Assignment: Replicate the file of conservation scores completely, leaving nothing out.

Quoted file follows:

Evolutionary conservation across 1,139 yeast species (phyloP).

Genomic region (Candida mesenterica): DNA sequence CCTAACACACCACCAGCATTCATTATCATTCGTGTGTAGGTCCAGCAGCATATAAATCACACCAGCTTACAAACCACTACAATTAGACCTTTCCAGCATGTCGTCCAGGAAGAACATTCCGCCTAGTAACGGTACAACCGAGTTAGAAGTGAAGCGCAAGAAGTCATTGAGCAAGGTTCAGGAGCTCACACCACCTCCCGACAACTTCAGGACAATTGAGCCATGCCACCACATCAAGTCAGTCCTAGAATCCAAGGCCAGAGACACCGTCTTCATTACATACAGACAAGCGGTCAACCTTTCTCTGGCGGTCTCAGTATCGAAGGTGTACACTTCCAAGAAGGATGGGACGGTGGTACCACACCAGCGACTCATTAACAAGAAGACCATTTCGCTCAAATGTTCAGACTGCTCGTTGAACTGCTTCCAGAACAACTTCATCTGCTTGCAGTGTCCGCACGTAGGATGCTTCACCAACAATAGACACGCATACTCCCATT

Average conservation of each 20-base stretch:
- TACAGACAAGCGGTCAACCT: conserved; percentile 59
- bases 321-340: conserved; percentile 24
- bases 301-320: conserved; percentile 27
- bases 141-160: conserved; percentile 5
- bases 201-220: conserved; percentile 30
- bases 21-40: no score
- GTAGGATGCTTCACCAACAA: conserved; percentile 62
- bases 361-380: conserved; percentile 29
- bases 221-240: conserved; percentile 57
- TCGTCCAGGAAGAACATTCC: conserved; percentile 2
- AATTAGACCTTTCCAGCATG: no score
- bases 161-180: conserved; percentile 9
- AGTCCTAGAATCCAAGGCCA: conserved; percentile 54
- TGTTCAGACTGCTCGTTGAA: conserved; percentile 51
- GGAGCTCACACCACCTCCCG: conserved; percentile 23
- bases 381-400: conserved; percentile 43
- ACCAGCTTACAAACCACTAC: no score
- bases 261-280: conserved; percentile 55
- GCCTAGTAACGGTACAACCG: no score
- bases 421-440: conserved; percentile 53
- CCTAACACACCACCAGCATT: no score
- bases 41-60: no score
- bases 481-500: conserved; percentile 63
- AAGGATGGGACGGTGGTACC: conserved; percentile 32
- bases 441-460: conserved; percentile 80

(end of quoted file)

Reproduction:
Evolutionary conservation across 1,139 yeast species (phyloP).

Genomic region (Candida mesenterica): DNA sequence CCTAACACACCACCAGCATTCATTATCATTCGTGTGTAGGTCCAGCAGCATATAAATCACACCAGCTTACAAACCACTACAATTAGACCTTTCCAGCATGTCGTCCAGGAAGAACATTCCGCCTAGTAACGGTACAACCGAGTTAGAAGTGAAGCGCAAGAAGTCATTGAGCAAGGTTCAGGAGCTCACACCACCTCCCGACAACTTCAGGACAATTGAGCCATGCCACCACATCAAGTCAGTCCTAGAATCCAAGGCCAGAGACACCGTCTTCATTACATACAGACAAGCGGTCAACCTTTCTCTGGCGGTCTCAGTATCGAAGGTGTACACTTCCAAGAAGGATGGGACGGTGGTACCACACCAGCGACTCATTAACAAGAAGACCATTTCGCTCAAATGTTCAGACTGCTCGTTGAACTGCTTCCAGAACAACTTCATCTGCTTGCAGTGTCCGCACGTAGGATGCTTCACCAACAATAGACACGCATACTCCCATT

Average conservation of each 20-base stretch:
- TACAGACAAGCGGTCAACCT: conserved; percentile 59
- bases 321-340: conserved; percentile 24
- bases 301-320: conserved; percentile 27
- bases 141-160: conserved; percentile 5
- bases 201-220: conserved; percentile 30
- bases 21-40: no score
- GTAGGATGCTTCACCAACAA: conserved; percentile 62
- bases 361-380: conserved; percentile 29
- bases 221-240: conserved; percentile 57
- TCGTCCAGGAAGAACATTCC: conserved; percentile 2
- AATTAGACCTTTCCAGCATG: no score
- bases 161-180: conserved; percentile 9
- AGTCCTAGAATCCAAGGCCA: conserved; percentile 54
- TGTTCAGACTGCTCGTTGAA: conserved; percentile 51
- GGAGCTCACACCACCTCCCG: conserved; percentile 23
- bases 381-400: conserved; percentile 43
- ACCAGCTTACAAACCACTAC: no score
- bases 261-280: conserved; percentile 55
- GCCTAGTAACGGTACAACCG: no score
- bases 421-440: conserved; percentile 53
- CCTAACACACCACCAGCATT: no score
- bases 41-60: no score
- bases 481-500: conserved; percentile 63
- AAGGATGGGACGGTGGTACC: conserved; percentile 32
- bases 441-460: conserved; percentile 80